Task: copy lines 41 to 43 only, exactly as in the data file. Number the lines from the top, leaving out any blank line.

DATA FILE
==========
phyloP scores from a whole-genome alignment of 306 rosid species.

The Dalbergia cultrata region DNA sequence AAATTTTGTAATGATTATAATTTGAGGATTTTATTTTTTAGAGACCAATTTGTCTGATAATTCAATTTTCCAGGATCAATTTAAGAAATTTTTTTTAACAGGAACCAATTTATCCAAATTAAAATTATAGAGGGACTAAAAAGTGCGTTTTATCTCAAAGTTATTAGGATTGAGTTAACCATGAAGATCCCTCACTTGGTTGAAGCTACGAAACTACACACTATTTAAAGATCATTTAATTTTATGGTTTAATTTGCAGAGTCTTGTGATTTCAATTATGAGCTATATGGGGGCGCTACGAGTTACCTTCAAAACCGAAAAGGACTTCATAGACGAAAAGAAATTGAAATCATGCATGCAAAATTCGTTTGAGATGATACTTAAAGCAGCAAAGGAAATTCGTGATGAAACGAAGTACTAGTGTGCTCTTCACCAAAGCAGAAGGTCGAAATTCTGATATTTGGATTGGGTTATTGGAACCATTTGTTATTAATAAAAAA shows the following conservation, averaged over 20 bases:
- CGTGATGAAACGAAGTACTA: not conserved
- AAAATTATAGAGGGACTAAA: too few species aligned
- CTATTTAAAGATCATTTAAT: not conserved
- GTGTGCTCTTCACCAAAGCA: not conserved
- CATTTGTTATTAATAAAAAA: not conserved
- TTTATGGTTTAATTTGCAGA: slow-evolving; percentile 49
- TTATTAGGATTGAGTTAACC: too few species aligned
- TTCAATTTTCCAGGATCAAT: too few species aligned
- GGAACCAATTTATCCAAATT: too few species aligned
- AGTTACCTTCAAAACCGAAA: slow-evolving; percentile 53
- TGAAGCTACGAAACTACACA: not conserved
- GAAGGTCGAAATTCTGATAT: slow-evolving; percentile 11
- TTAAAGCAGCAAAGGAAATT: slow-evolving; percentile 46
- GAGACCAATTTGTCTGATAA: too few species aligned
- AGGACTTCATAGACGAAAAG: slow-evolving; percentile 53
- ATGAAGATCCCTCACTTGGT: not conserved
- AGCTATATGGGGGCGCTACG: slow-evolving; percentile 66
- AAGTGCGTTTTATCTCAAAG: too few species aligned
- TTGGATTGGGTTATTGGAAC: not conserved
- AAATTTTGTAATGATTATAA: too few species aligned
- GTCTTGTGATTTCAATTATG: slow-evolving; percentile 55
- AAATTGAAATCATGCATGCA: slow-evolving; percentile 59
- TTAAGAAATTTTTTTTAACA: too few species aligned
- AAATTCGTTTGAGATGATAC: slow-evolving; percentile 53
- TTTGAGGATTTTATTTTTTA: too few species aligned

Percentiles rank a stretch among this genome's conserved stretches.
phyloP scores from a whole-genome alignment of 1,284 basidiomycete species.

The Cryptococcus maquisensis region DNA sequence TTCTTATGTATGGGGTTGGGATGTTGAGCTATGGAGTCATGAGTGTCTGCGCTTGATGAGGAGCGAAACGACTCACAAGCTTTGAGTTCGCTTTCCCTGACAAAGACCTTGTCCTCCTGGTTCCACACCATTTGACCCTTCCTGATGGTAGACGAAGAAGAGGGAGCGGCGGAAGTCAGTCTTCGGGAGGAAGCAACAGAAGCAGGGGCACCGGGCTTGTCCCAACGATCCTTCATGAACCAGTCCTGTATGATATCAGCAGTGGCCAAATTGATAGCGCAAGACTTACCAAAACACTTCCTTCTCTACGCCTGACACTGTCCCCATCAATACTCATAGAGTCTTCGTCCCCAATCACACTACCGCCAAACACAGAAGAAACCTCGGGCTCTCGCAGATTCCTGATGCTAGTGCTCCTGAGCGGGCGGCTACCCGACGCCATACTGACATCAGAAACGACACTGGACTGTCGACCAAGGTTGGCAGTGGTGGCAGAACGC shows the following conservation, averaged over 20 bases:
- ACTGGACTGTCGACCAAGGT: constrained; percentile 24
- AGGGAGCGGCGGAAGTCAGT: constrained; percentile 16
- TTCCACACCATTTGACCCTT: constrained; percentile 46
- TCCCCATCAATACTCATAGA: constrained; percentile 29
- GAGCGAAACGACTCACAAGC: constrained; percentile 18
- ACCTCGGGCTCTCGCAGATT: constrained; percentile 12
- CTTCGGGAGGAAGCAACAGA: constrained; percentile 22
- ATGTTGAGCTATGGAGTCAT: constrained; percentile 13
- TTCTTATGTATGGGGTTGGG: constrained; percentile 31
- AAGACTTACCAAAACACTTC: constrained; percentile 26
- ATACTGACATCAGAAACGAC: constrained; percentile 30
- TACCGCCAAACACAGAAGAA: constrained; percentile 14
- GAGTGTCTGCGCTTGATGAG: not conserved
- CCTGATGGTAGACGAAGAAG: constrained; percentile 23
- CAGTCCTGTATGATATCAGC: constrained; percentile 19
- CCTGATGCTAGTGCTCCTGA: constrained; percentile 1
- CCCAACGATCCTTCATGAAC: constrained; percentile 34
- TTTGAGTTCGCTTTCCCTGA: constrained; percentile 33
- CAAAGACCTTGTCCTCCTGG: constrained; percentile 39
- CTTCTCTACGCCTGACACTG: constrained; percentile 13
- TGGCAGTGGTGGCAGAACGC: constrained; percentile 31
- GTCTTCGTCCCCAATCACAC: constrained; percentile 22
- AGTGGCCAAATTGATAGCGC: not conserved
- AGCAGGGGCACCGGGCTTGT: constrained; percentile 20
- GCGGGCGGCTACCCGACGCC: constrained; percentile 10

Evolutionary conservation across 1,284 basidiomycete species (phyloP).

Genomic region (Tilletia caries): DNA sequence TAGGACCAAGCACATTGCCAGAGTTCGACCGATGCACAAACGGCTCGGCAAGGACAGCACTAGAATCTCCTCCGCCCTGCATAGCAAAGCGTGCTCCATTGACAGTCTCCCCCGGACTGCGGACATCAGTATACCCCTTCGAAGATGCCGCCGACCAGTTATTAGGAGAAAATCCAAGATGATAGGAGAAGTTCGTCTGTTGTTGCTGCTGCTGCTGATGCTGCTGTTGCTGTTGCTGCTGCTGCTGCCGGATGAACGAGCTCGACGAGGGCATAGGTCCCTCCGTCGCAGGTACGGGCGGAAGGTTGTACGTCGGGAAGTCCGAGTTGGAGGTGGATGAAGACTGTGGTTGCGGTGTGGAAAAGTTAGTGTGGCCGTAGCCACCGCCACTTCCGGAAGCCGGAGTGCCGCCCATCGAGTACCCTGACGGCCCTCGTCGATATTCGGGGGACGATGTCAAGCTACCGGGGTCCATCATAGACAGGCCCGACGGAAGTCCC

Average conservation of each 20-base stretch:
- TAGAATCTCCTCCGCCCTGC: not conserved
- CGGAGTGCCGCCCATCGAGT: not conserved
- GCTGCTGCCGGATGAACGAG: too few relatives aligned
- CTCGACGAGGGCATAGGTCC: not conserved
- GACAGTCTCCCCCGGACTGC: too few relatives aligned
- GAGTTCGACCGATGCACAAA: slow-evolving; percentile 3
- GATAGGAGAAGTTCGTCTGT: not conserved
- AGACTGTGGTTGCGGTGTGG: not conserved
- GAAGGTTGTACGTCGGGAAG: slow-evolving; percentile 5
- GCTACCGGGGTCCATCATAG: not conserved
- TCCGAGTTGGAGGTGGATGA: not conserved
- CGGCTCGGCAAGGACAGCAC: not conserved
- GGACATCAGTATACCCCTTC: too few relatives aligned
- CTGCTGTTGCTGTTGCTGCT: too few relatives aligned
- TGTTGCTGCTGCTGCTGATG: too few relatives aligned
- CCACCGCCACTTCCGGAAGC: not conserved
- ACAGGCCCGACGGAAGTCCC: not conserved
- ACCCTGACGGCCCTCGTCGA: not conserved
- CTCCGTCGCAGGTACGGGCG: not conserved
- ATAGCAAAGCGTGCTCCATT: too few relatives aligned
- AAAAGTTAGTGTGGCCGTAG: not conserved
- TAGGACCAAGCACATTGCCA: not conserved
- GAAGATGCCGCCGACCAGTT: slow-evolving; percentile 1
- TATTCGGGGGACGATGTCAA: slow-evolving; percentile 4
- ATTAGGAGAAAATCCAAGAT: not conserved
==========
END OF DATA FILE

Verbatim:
- ATACTGACATCAGAAACGAC: constrained; percentile 30
- TACCGCCAAACACAGAAGAA: constrained; percentile 14
- GAGTGTCTGCGCTTGATGAG: not conserved